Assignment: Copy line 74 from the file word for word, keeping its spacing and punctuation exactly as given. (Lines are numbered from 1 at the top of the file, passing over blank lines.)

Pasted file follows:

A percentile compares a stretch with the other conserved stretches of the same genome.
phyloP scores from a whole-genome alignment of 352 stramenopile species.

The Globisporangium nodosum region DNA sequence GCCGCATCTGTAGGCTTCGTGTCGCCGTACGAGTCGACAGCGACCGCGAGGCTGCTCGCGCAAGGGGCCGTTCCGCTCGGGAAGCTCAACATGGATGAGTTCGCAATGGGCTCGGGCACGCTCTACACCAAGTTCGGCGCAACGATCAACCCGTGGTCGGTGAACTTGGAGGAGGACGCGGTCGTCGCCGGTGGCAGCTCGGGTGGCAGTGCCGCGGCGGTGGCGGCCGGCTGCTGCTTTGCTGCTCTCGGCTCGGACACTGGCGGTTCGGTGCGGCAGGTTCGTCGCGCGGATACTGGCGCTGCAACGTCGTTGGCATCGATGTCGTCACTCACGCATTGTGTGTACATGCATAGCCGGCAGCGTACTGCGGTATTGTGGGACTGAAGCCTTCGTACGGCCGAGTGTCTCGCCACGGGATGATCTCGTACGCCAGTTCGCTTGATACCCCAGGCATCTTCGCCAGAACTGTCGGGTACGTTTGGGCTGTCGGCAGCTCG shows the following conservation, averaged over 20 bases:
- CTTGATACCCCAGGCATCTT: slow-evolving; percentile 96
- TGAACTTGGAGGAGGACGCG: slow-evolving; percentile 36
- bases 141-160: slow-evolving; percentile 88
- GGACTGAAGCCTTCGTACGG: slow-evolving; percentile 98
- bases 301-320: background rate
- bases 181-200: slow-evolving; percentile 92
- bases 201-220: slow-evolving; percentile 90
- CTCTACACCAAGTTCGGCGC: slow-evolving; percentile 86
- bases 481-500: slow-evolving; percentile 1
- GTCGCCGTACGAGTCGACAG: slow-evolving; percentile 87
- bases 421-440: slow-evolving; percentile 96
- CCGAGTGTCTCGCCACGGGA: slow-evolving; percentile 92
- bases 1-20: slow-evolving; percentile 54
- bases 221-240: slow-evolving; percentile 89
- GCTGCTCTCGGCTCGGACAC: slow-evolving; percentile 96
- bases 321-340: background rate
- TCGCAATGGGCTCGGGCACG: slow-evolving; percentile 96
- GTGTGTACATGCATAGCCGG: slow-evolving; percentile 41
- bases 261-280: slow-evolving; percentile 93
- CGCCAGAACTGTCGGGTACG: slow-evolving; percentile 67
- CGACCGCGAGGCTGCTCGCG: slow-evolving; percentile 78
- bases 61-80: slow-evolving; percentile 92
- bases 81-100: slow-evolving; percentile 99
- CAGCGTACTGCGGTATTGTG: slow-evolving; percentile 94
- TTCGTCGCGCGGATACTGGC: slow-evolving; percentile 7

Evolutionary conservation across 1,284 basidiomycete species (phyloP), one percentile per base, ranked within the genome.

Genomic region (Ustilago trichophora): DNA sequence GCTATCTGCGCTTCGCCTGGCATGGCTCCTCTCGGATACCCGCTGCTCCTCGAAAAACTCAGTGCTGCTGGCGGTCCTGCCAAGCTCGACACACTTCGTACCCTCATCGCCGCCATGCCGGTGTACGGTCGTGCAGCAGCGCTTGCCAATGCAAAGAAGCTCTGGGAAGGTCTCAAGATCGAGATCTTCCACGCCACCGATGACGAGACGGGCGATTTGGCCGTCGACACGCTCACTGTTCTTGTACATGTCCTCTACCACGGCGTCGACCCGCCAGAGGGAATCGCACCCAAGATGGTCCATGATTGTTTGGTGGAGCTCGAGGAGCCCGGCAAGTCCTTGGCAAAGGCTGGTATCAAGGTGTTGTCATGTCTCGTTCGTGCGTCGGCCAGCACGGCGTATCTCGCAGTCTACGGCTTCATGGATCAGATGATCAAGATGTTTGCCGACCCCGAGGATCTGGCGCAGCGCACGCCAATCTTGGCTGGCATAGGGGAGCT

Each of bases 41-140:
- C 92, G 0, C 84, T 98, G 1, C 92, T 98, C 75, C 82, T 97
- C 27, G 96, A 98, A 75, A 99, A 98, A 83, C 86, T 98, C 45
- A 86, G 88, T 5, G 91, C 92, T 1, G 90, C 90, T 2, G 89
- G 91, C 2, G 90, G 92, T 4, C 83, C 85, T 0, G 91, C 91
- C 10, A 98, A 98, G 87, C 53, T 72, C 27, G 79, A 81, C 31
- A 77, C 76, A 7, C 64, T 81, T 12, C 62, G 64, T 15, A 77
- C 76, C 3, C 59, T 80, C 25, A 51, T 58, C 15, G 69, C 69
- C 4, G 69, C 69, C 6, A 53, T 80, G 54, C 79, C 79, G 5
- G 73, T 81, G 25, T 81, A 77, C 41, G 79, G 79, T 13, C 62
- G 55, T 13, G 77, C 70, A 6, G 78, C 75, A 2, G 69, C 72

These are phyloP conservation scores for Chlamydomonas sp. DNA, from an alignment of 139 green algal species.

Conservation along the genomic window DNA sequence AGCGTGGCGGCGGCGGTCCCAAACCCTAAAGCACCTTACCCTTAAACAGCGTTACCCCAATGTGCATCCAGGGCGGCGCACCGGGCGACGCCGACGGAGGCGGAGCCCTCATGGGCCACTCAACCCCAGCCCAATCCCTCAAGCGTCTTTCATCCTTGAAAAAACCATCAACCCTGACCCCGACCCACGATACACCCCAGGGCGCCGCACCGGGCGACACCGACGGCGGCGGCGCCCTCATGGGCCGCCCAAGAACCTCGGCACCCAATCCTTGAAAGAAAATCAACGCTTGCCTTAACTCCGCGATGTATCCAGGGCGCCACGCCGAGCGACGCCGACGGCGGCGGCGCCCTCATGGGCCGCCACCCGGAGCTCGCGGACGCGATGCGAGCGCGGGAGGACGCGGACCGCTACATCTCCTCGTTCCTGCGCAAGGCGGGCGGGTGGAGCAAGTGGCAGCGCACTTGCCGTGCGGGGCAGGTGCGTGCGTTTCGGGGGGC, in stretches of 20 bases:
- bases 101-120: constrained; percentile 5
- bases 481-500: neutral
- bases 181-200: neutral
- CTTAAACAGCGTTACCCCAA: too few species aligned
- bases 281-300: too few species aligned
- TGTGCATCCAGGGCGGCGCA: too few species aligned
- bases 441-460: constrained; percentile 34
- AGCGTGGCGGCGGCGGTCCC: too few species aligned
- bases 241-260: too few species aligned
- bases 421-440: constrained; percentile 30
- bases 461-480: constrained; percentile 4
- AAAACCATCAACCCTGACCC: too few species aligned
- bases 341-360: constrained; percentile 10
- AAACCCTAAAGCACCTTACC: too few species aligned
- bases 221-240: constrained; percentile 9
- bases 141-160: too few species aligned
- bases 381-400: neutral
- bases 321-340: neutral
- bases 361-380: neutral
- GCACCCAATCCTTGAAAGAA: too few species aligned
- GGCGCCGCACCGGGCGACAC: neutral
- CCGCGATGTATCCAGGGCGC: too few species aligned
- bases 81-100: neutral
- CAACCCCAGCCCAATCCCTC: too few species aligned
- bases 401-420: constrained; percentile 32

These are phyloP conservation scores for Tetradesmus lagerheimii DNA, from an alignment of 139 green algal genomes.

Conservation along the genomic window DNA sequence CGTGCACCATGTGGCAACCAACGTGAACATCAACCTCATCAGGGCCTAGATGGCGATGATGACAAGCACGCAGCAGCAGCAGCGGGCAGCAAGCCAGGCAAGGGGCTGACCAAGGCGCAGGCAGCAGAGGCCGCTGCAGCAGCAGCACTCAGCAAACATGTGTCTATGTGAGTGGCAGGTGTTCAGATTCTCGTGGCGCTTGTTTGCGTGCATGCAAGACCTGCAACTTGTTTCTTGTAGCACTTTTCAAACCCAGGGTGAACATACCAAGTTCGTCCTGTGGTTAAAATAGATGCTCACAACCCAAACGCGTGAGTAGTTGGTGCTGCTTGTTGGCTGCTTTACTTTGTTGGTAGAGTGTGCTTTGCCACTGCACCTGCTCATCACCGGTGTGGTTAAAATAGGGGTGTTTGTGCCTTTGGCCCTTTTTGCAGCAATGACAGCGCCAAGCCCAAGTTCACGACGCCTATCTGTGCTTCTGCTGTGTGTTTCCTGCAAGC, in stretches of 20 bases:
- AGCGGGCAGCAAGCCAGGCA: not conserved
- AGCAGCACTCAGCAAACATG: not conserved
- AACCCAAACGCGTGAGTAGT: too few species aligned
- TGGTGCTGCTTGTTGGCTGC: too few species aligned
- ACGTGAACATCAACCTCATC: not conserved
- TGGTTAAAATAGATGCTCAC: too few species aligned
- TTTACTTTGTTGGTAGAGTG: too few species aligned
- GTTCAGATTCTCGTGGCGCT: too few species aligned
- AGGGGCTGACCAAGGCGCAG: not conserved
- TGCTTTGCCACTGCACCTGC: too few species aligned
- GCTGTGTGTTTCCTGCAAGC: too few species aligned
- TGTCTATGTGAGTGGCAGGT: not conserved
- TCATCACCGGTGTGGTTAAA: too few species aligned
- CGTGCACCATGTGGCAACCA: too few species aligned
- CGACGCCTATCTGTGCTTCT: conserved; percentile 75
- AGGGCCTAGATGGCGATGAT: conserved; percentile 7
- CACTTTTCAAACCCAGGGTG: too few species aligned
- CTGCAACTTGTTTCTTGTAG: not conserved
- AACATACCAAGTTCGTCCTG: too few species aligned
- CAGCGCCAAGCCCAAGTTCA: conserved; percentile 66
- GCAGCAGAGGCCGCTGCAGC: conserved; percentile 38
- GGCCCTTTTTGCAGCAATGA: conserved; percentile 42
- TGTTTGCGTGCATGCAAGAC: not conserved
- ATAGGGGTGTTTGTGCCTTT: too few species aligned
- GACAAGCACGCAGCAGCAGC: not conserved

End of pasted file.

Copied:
- TGGTGCTGCTTGTTGGCTGC: too few species aligned